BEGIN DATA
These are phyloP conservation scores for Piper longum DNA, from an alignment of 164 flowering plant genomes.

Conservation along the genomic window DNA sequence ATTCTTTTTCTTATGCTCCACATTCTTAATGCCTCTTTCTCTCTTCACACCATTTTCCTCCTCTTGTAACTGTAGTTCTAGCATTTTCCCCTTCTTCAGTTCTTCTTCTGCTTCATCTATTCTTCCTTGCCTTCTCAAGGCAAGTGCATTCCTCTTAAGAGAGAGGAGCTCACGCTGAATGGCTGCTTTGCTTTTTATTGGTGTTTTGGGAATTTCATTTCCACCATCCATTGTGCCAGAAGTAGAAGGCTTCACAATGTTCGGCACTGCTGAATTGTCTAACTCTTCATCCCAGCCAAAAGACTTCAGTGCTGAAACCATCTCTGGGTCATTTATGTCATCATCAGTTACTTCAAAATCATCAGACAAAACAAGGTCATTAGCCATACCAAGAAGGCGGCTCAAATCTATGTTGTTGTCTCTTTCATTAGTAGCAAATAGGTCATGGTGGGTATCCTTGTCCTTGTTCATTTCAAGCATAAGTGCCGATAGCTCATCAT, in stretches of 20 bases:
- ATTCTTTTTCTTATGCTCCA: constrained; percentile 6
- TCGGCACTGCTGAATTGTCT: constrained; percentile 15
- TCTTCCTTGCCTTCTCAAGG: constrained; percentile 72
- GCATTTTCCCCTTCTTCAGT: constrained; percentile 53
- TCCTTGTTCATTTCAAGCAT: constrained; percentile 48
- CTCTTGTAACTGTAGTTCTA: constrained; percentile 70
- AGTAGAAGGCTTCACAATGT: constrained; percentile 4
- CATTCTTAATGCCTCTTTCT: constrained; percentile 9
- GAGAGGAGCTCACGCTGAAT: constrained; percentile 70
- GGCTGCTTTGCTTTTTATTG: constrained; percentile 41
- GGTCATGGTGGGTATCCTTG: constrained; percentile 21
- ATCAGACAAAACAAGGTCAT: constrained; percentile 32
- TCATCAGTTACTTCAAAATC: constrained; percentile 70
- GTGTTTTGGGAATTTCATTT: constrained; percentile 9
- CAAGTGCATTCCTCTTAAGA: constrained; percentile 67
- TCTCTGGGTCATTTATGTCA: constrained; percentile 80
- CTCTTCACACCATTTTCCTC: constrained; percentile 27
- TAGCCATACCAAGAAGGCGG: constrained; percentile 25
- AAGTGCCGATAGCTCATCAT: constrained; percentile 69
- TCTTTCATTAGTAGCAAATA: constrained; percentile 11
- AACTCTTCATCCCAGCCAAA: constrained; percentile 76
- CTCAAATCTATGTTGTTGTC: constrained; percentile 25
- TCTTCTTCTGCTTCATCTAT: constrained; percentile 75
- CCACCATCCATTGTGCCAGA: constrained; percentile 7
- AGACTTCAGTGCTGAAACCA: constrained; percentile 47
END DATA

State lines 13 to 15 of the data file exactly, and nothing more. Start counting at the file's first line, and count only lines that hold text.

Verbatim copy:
- GGTCATGGTGGGTATCCTTG: constrained; percentile 21
- ATCAGACAAAACAAGGTCAT: constrained; percentile 32
- TCATCAGTTACTTCAAAATC: constrained; percentile 70